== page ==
Felton wasn’t a slam-dunk to be that guy, either. But at 26, coming off a successful season split between the Knicks and Nuggets, and with one year left on his contract, there was almost no downside to giving him a one-year trial run. And when you look at Felton’s season as just that, an audition, the trade becomes much more defensible, even after having seen what we’ve seen from him this season. Sometimes a player gets a tryout and simply bombs. It’s better for the Blazers in the long term to learn now that Felton isn’t a permanent fit than after he hits the open market. Had he remained in Denver and played even passably in his contract year, he’d be a prime candidate to be handed a four-year, $50 million contract by Paul Allen in two months. That’s not happening now. The Blazers will now be able to wash their hands of Felton and start fresh next year with only one season lost.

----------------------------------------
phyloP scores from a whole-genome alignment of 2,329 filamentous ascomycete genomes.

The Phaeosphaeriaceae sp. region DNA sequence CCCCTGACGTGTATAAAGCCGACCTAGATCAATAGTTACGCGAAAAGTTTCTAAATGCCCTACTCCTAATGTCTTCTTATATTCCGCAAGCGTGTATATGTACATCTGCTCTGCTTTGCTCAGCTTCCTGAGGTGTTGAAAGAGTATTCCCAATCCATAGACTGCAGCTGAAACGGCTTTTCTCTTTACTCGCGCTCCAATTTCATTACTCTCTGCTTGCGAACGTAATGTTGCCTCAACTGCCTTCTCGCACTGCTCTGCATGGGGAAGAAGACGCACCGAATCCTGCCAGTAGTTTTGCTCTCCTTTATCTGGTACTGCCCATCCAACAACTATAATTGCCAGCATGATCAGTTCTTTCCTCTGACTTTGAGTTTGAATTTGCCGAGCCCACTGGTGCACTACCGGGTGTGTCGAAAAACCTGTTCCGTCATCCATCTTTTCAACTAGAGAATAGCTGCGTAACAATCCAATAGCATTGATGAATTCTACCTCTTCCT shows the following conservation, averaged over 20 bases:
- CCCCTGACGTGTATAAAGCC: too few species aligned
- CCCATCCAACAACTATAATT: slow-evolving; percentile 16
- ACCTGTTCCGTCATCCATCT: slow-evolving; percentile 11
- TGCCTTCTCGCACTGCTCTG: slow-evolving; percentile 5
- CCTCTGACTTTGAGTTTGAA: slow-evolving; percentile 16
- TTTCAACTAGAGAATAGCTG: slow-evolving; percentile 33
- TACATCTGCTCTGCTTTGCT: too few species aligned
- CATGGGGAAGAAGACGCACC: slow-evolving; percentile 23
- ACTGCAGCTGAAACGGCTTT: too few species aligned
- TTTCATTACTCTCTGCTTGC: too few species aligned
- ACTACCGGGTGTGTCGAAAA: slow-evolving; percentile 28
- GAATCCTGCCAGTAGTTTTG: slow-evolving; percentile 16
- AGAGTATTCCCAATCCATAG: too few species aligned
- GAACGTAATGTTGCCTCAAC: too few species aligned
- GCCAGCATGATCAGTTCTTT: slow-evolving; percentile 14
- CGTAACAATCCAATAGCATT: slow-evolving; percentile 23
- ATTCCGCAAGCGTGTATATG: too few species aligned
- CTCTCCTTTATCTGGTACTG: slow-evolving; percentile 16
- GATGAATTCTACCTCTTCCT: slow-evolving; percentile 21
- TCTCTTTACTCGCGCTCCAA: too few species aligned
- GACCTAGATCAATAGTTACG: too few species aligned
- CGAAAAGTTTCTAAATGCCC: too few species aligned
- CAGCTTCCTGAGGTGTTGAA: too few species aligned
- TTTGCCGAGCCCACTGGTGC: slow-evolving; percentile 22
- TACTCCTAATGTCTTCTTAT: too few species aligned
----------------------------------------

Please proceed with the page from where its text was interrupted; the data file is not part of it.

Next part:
On paper, there was every indication that Felton would be a good fit in Portland. He thrived in the pick-and-roll with Amar’e Stoudemire in New York last season prior to being traded. There was no reason to believe that chemistry wouldn’t also exist with LaMarcus Aldridge. The great Zach Lowe of SI.com had this to say following the trade:
Felton showed last season that he can be a pretty dynamic player, both in transition and on the pick-and-roll, when paired with an elite big man. He’ll get that in Aldridge. Felton might be even more willing than Miller to push the pace and weave in a faster style that meshes well with Gerald Wallace (Felton’s former teammate in Charlotte), Nicolas Batum and Wesley Matthews. Portland coach Nate McMillan loves to slow things down, but his roster has the kind of versatility that requires flexibility at the right moments. Felton can provide that, and the Blazers get to try him out as their point guard of the future without surrendering Batum or any other core assets.